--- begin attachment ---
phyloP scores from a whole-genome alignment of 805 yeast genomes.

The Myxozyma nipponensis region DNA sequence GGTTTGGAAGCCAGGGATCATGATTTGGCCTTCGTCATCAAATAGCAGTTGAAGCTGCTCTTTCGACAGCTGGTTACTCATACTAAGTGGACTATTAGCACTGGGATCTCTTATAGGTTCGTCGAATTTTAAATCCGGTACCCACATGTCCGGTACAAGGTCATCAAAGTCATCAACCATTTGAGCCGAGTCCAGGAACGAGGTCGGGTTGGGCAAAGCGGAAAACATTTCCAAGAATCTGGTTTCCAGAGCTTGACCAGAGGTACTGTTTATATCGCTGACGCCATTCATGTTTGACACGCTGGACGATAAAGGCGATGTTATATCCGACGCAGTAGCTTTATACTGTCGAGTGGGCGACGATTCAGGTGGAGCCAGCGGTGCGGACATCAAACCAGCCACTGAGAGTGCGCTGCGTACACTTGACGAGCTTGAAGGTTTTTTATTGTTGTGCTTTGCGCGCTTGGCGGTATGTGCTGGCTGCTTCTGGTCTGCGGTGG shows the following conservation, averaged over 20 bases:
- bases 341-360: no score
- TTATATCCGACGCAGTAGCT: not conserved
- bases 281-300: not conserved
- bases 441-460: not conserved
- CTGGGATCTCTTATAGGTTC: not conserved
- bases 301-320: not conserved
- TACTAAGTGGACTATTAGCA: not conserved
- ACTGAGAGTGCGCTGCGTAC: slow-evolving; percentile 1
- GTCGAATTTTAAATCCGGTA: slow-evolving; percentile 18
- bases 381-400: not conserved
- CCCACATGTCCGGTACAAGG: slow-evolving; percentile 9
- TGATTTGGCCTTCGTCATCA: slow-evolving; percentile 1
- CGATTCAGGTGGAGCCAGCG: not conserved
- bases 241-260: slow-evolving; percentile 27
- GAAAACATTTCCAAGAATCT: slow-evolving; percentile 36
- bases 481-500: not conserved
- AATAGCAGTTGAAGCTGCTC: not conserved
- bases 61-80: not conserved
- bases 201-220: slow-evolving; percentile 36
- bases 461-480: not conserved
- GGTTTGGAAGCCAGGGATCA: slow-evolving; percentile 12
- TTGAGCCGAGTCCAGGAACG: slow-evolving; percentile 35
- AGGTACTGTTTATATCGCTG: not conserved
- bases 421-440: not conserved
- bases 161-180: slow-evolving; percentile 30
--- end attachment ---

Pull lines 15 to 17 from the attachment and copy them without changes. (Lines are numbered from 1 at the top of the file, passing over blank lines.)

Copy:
- CGATTCAGGTGGAGCCAGCG: not conserved
- bases 241-260: slow-evolving; percentile 27
- GAAAACATTTCCAAGAATCT: slow-evolving; percentile 36